Lessons Learned With Manual PowerShell Obfuscation


I recently ran into a situation where I wanted to obfuscate a PowerShell script, however Invoke-Obfuscation would not work due to constraints on the machine. Black Hills Information Security has a great piece on how to manually obfuscate scripts to get them past AV, however I’ve found that you may need to go a bit deeper than what’s discussed in that particular article. Here are some lessons I’ve learned with manual PowerShell obfuscation.

Note: The methods discussed here are strictly for the purposes of evading Anti-Virus and should not be considered valid techniques for the purposes of EDR evasion, or anti-forensics.

Before Getting Started

Prior to getting started you’ll need to get an environment set up for testing payloads before transferring them to the real target machine.

  • Spin up a VM with the same Operating System , PowerShell version and .NET version as your target. This will be your test target box.
  • If possible, get your hands on a copy of a trial of the AV you’re attempting to bypass. Update the signatures then disable the network adapter on your test VM to ensure the AV doesn’t phone home with updates on the script you’re trying to get past it.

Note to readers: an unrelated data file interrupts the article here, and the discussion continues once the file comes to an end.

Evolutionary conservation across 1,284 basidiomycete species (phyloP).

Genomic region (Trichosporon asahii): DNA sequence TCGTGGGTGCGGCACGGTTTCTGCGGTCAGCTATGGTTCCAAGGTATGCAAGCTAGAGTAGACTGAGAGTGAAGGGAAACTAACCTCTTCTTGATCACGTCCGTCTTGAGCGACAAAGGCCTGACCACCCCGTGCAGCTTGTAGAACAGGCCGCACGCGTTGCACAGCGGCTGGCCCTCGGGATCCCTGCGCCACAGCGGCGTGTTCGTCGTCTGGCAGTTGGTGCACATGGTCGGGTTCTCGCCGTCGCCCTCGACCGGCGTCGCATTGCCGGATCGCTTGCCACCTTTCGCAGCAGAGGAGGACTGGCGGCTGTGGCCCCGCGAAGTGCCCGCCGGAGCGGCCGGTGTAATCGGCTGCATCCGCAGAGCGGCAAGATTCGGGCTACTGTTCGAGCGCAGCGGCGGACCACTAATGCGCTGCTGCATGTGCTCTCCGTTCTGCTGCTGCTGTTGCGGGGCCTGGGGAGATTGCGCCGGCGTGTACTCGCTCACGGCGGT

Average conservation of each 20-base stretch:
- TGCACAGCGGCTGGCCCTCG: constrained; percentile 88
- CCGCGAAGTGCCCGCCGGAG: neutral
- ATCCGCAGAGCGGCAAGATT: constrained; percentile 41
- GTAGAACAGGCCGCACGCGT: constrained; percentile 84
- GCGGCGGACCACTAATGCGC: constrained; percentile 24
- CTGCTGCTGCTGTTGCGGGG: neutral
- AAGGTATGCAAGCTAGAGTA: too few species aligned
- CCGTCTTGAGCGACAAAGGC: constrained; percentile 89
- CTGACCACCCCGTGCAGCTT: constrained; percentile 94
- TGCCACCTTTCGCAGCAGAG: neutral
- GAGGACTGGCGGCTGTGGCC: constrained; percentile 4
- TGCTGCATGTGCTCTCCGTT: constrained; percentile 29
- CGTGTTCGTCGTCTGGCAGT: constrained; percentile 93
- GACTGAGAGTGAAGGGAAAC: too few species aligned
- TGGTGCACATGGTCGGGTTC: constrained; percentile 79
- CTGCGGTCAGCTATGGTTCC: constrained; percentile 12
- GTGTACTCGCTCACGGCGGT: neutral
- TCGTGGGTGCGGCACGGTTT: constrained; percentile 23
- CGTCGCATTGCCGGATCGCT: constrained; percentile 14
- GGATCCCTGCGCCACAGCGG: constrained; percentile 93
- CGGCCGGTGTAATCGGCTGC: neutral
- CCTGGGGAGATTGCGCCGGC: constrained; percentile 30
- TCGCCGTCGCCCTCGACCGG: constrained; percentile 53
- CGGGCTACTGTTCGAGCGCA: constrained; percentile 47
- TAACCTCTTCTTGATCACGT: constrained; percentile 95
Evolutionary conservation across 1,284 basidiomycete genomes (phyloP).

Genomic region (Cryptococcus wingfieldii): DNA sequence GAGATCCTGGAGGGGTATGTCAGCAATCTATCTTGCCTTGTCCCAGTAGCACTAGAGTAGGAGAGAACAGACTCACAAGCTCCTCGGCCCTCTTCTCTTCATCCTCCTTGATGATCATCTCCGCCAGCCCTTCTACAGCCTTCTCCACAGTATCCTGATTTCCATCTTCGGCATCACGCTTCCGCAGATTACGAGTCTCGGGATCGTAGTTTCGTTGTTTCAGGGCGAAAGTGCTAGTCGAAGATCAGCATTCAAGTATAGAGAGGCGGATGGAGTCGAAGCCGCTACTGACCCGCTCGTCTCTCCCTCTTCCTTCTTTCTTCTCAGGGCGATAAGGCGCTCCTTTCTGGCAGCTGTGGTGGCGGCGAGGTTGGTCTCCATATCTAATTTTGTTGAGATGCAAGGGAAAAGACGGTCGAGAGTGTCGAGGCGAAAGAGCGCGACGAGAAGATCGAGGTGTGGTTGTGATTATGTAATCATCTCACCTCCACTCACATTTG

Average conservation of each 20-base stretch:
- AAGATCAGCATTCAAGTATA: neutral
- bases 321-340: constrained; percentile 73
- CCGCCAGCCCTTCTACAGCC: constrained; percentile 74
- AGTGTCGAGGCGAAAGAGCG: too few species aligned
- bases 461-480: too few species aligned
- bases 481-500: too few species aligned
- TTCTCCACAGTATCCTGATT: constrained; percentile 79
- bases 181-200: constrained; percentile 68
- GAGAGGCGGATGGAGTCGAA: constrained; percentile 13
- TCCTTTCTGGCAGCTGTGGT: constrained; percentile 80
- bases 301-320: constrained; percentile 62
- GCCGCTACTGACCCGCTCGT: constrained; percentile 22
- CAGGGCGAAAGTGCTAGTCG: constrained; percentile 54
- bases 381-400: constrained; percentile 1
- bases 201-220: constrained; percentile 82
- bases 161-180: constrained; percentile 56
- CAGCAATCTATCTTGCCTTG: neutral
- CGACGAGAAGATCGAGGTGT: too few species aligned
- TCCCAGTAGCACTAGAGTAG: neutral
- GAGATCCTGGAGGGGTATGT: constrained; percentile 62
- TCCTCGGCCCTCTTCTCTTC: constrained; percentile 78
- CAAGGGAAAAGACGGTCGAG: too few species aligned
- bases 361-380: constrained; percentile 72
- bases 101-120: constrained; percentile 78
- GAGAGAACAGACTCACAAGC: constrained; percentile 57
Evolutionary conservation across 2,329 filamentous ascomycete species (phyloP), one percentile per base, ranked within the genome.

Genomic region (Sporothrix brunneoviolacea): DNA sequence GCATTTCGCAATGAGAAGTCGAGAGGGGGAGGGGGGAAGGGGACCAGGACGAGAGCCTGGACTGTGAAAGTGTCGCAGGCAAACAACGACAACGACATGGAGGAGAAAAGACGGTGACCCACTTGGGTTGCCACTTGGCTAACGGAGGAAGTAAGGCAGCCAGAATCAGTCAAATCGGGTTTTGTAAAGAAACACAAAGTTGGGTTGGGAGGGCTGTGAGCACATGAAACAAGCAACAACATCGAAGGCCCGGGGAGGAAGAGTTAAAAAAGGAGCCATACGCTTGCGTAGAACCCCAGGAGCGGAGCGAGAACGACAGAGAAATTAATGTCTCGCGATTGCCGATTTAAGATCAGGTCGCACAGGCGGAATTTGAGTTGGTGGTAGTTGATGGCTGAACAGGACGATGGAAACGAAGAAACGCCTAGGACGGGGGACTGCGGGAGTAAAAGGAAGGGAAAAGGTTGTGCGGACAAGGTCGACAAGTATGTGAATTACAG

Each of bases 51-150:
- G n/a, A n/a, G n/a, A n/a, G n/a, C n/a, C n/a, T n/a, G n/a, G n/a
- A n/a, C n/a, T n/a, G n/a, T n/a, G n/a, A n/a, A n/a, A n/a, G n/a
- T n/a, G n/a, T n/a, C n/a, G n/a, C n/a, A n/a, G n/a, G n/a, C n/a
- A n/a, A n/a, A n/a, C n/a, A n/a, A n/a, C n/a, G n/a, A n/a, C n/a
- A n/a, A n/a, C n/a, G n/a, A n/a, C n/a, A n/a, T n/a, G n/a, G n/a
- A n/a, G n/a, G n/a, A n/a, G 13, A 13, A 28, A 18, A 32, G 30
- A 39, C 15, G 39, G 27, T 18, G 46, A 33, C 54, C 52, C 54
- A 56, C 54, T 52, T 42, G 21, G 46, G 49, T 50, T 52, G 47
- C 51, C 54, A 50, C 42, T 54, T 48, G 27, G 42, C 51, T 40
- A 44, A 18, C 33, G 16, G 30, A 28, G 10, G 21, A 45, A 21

• Spin up a development VM – personally I choose to do this in Windows 7 using an IDE – either PowerShell ISE or Visual Studio Code. It’s important not to install either of these on your test target box as they will install .NET dependencies, which invalidates your testing platform.
  • This writeup also assumes you’ve performed the tasks outlined in the Black Hills article prior to starting.

Step 1 – Determine What AV is Flagging On

Even with comments removed, the Invoke-Mimikatz script is approximately 2500 lines of code. Prior to starting any work, it’s helpful to narrow down which section(s) of the script AV is flagging on. This is a tedious task, no doubt, but one that will help take away a bit of the guessing game. The process goes like this.

  • Delete the first half of the lines of code, save the file and scan it w/ the target AV. Is it flagged? If yes then a signature is being captured in the last half of the script, if it’s declared clean then a signature is being picked up in the first half of the code.
  • Delete the first quarter of the code. Repeat logic above.
  • Repeat the steps above until you get the code to as small as possible without getting flagged, and you then know the area of code you need to work on with respect to obfuscation.